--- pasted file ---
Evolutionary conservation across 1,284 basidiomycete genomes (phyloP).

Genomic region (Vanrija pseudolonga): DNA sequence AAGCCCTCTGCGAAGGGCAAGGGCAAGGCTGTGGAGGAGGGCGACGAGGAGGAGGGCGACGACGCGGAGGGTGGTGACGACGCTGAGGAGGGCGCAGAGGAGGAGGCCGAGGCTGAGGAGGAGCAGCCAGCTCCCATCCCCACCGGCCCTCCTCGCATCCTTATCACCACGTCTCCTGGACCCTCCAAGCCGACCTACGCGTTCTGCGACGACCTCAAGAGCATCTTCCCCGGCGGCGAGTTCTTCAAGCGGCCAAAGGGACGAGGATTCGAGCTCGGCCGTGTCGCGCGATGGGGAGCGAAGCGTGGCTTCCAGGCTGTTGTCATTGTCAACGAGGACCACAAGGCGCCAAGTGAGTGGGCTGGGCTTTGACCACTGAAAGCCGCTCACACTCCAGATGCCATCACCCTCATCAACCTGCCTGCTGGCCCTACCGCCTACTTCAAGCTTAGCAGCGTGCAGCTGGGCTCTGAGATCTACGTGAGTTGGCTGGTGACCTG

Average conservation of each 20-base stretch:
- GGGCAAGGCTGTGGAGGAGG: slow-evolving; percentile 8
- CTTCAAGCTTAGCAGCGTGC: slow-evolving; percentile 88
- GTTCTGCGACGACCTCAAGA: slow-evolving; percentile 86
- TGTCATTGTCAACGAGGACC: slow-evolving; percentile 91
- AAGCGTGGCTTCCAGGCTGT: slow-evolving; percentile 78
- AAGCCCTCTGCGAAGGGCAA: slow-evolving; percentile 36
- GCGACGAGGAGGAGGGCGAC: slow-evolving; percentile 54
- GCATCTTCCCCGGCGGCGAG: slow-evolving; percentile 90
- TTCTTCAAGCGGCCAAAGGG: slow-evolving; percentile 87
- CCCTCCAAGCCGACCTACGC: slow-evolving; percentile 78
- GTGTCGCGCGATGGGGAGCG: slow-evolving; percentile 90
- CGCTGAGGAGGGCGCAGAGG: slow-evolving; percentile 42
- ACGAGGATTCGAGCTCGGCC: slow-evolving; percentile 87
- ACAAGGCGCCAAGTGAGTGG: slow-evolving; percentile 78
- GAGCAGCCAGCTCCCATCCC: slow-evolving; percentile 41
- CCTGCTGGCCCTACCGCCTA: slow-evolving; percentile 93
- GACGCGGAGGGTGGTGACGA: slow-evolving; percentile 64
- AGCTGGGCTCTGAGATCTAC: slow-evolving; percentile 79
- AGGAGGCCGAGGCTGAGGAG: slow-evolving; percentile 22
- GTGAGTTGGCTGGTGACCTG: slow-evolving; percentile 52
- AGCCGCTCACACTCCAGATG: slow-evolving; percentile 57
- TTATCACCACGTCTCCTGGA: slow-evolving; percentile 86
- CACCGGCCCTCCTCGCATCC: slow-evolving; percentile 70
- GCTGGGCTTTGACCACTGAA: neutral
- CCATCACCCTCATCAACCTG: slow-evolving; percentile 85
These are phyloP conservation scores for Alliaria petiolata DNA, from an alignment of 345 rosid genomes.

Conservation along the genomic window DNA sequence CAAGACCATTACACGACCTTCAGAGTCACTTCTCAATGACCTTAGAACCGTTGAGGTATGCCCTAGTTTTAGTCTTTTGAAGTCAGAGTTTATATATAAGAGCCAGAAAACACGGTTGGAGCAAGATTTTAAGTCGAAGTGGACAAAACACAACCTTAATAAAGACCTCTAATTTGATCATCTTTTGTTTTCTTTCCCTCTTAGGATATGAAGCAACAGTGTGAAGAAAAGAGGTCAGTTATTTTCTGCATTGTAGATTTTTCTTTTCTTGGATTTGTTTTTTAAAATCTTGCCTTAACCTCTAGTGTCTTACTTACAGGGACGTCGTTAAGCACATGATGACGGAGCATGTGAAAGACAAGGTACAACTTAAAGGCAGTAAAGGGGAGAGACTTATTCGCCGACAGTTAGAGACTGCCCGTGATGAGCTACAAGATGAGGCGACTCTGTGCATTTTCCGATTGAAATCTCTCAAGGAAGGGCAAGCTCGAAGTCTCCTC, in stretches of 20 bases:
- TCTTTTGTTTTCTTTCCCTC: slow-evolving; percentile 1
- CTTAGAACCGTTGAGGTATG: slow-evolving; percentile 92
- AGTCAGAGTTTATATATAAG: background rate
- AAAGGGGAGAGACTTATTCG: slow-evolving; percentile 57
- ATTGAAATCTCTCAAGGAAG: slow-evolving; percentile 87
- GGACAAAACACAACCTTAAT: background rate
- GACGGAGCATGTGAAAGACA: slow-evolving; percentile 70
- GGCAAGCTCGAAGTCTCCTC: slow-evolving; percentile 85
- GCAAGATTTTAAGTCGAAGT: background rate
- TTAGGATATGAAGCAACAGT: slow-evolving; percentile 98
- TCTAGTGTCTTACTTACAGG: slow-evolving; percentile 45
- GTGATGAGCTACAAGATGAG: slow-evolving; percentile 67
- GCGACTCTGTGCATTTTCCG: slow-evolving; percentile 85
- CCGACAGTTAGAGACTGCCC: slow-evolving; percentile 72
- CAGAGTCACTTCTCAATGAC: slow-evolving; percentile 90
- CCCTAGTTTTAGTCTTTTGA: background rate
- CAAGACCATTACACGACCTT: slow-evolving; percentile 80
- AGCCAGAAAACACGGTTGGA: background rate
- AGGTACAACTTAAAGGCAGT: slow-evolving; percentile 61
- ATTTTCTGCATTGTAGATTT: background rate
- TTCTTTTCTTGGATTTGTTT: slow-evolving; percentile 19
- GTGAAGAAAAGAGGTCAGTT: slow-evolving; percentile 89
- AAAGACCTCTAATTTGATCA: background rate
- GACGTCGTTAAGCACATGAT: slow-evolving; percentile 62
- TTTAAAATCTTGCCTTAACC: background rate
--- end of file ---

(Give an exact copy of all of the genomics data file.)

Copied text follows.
Evolutionary conservation across 1,284 basidiomycete genomes (phyloP).

Genomic region (Vanrija pseudolonga): DNA sequence AAGCCCTCTGCGAAGGGCAAGGGCAAGGCTGTGGAGGAGGGCGACGAGGAGGAGGGCGACGACGCGGAGGGTGGTGACGACGCTGAGGAGGGCGCAGAGGAGGAGGCCGAGGCTGAGGAGGAGCAGCCAGCTCCCATCCCCACCGGCCCTCCTCGCATCCTTATCACCACGTCTCCTGGACCCTCCAAGCCGACCTACGCGTTCTGCGACGACCTCAAGAGCATCTTCCCCGGCGGCGAGTTCTTCAAGCGGCCAAAGGGACGAGGATTCGAGCTCGGCCGTGTCGCGCGATGGGGAGCGAAGCGTGGCTTCCAGGCTGTTGTCATTGTCAACGAGGACCACAAGGCGCCAAGTGAGTGGGCTGGGCTTTGACCACTGAAAGCCGCTCACACTCCAGATGCCATCACCCTCATCAACCTGCCTGCTGGCCCTACCGCCTACTTCAAGCTTAGCAGCGTGCAGCTGGGCTCTGAGATCTACGTGAGTTGGCTGGTGACCTG

Average conservation of each 20-base stretch:
- GGGCAAGGCTGTGGAGGAGG: slow-evolving; percentile 8
- CTTCAAGCTTAGCAGCGTGC: slow-evolving; percentile 88
- GTTCTGCGACGACCTCAAGA: slow-evolving; percentile 86
- TGTCATTGTCAACGAGGACC: slow-evolving; percentile 91
- AAGCGTGGCTTCCAGGCTGT: slow-evolving; percentile 78
- AAGCCCTCTGCGAAGGGCAA: slow-evolving; percentile 36
- GCGACGAGGAGGAGGGCGAC: slow-evolving; percentile 54
- GCATCTTCCCCGGCGGCGAG: slow-evolving; percentile 90
- TTCTTCAAGCGGCCAAAGGG: slow-evolving; percentile 87
- CCCTCCAAGCCGACCTACGC: slow-evolving; percentile 78
- GTGTCGCGCGATGGGGAGCG: slow-evolving; percentile 90
- CGCTGAGGAGGGCGCAGAGG: slow-evolving; percentile 42
- ACGAGGATTCGAGCTCGGCC: slow-evolving; percentile 87
- ACAAGGCGCCAAGTGAGTGG: slow-evolving; percentile 78
- GAGCAGCCAGCTCCCATCCC: slow-evolving; percentile 41
- CCTGCTGGCCCTACCGCCTA: slow-evolving; percentile 93
- GACGCGGAGGGTGGTGACGA: slow-evolving; percentile 64
- AGCTGGGCTCTGAGATCTAC: slow-evolving; percentile 79
- AGGAGGCCGAGGCTGAGGAG: slow-evolving; percentile 22
- GTGAGTTGGCTGGTGACCTG: slow-evolving; percentile 52
- AGCCGCTCACACTCCAGATG: slow-evolving; percentile 57
- TTATCACCACGTCTCCTGGA: slow-evolving; percentile 86
- CACCGGCCCTCCTCGCATCC: slow-evolving; percentile 70
- GCTGGGCTTTGACCACTGAA: neutral
- CCATCACCCTCATCAACCTG: slow-evolving; percentile 85
These are phyloP conservation scores for Alliaria petiolata DNA, from an alignment of 345 rosid genomes.

Conservation along the genomic window DNA sequence CAAGACCATTACACGACCTTCAGAGTCACTTCTCAATGACCTTAGAACCGTTGAGGTATGCCCTAGTTTTAGTCTTTTGAAGTCAGAGTTTATATATAAGAGCCAGAAAACACGGTTGGAGCAAGATTTTAAGTCGAAGTGGACAAAACACAACCTTAATAAAGACCTCTAATTTGATCATCTTTTGTTTTCTTTCCCTCTTAGGATATGAAGCAACAGTGTGAAGAAAAGAGGTCAGTTATTTTCTGCATTGTAGATTTTTCTTTTCTTGGATTTGTTTTTTAAAATCTTGCCTTAACCTCTAGTGTCTTACTTACAGGGACGTCGTTAAGCACATGATGACGGAGCATGTGAAAGACAAGGTACAACTTAAAGGCAGTAAAGGGGAGAGACTTATTCGCCGACAGTTAGAGACTGCCCGTGATGAGCTACAAGATGAGGCGACTCTGTGCATTTTCCGATTGAAATCTCTCAAGGAAGGGCAAGCTCGAAGTCTCCTC, in stretches of 20 bases:
- TCTTTTGTTTTCTTTCCCTC: slow-evolving; percentile 1
- CTTAGAACCGTTGAGGTATG: slow-evolving; percentile 92
- AGTCAGAGTTTATATATAAG: background rate
- AAAGGGGAGAGACTTATTCG: slow-evolving; percentile 57
- ATTGAAATCTCTCAAGGAAG: slow-evolving; percentile 87
- GGACAAAACACAACCTTAAT: background rate
- GACGGAGCATGTGAAAGACA: slow-evolving; percentile 70
- GGCAAGCTCGAAGTCTCCTC: slow-evolving; percentile 85
- GCAAGATTTTAAGTCGAAGT: background rate
- TTAGGATATGAAGCAACAGT: slow-evolving; percentile 98
- TCTAGTGTCTTACTTACAGG: slow-evolving; percentile 45
- GTGATGAGCTACAAGATGAG: slow-evolving; percentile 67
- GCGACTCTGTGCATTTTCCG: slow-evolving; percentile 85
- CCGACAGTTAGAGACTGCCC: slow-evolving; percentile 72
- CAGAGTCACTTCTCAATGAC: slow-evolving; percentile 90
- CCCTAGTTTTAGTCTTTTGA: background rate
- CAAGACCATTACACGACCTT: slow-evolving; percentile 80
- AGCCAGAAAACACGGTTGGA: background rate
- AGGTACAACTTAAAGGCAGT: slow-evolving; percentile 61
- ATTTTCTGCATTGTAGATTT: background rate
- TTCTTTTCTTGGATTTGTTT: slow-evolving; percentile 19
- GTGAAGAAAAGAGGTCAGTT: slow-evolving; percentile 89
- AAAGACCTCTAATTTGATCA: background rate
- GACGTCGTTAAGCACATGAT: slow-evolving; percentile 62
- TTTAAAATCTTGCCTTAACC: background rate